abstract = "Background: Osteoarthritis (OA) of the knee is a common and increasingly prevalent condition that is one of the primary causes of chronic pain. Staying physically active protects against disability from knee OA but is also very challenging. A critical but unexamined question is whether patients at greatest risk for becoming less active are those with a genetic predisposition for greater sensitivity to daily pain. Aims: We examined day-to-day variability in knee OA pain for patients with different variants of catechol-O-methyltransferase (COMT) and mu-opioid receptor (OPRM1) single nucleotide polymorphisms (SNPs), and whether patients with a specific genotype experience more pain following daily physical activity. We predicted that patients having one or more copies of the Met158 allele of COMT rs4680 (A-A or A-G) and one or more copies of the Asp40 allele of OPRM1 rs1799971 (A-G or G-G) would show greater pain variability. We expected to see the same pattern for these SNPs with regard to moderation (i.e., exacerbation) of the activity-pain association. Methods: A total of 120 knee OA patients reported on their pain 3 times per day over 22 days using handheld computers, and wore an accelerometer to capture daily physical activity. Multilevel modelling was used to examine the magnitude of within-person variability in pain by genetic group. We also examined whether lagged, within-patient associations between level of activity in the afternoon (i.e., minutes of moderate intensity activity, and number of steps) and knee pain at the end-of-day were moderated by between-patient differences in genotype. Results: Regarding OPRM1 rs1799971 (Asn40Asp), patients with two copies of the Asn40 allele showed the greatest day-to-day pain variability. Regarding COMT rs4680 (Val158Met), patients with the Val/Val genotype showed the greatest pain variability and also experienced the greatest increase in pain as a result of physical activity. A similar pattern of findings across bi-directional temporal lags was consistent with a negative feedback loop between daily physical activity and pain according to genotype. Consistent with some previous studies, there were no significant between-person differences in daily pain when comparing patients according to COMT rs4680, or OPRM1 rs1799971. Conclusion: This study provides preliminary evidence that patients with certain genotypes for COMT rs4680 and OPRM1 rs1799971 (G-G and A-A, respectively) experience more variability in their day-to-day pain and exacerbation of pain after daily physical activity compared to patients with other genotypes. Our findings should be replicated in larger study populations. Implications: Previous clinical research has focused primarily on differences in average level of pain between patients with and without a specific genotype. Assessment of within-person variability through repeated measurements in daily life enhances the reliability, power, and ecological validity of phenotypic measurement. Perspective: This study provides preliminary evidence that patients with certain variations in the COMT and OPRM1 SNPs experience more variability in their day-to-day pain and exacerbation of pain after daily physical activity.",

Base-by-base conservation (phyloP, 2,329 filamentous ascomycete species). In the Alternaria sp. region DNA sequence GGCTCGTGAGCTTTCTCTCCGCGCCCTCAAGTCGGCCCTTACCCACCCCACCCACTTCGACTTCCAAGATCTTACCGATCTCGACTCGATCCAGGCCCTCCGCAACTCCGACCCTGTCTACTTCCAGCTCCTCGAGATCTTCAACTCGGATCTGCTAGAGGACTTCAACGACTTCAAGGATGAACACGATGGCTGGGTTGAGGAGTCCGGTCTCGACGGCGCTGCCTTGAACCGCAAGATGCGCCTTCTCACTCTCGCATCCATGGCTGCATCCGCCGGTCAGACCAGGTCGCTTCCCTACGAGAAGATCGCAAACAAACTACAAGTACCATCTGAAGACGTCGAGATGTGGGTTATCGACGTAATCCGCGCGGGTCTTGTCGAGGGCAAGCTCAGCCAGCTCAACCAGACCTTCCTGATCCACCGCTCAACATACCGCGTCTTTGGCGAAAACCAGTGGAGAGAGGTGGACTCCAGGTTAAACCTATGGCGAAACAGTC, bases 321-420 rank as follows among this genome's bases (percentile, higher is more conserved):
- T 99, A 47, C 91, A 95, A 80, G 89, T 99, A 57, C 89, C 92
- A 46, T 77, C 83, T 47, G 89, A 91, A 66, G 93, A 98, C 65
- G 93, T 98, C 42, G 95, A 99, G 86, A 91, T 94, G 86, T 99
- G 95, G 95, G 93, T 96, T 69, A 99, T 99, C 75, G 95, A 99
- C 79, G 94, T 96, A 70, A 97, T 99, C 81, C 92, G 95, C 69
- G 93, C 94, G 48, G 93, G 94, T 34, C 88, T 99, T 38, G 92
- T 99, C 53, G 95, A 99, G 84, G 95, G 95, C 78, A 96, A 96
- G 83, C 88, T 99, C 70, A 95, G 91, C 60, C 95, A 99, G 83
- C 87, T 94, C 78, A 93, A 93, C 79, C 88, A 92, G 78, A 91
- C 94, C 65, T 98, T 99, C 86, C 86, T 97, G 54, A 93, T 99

author = "Martire, {Lynn M.} and Wilson, {Stephanie J.} and Small, {Brent J.} and Conley, {Yvette P.} and Janicki, {Piotr K.} and Sliwinski, {Martin J.}",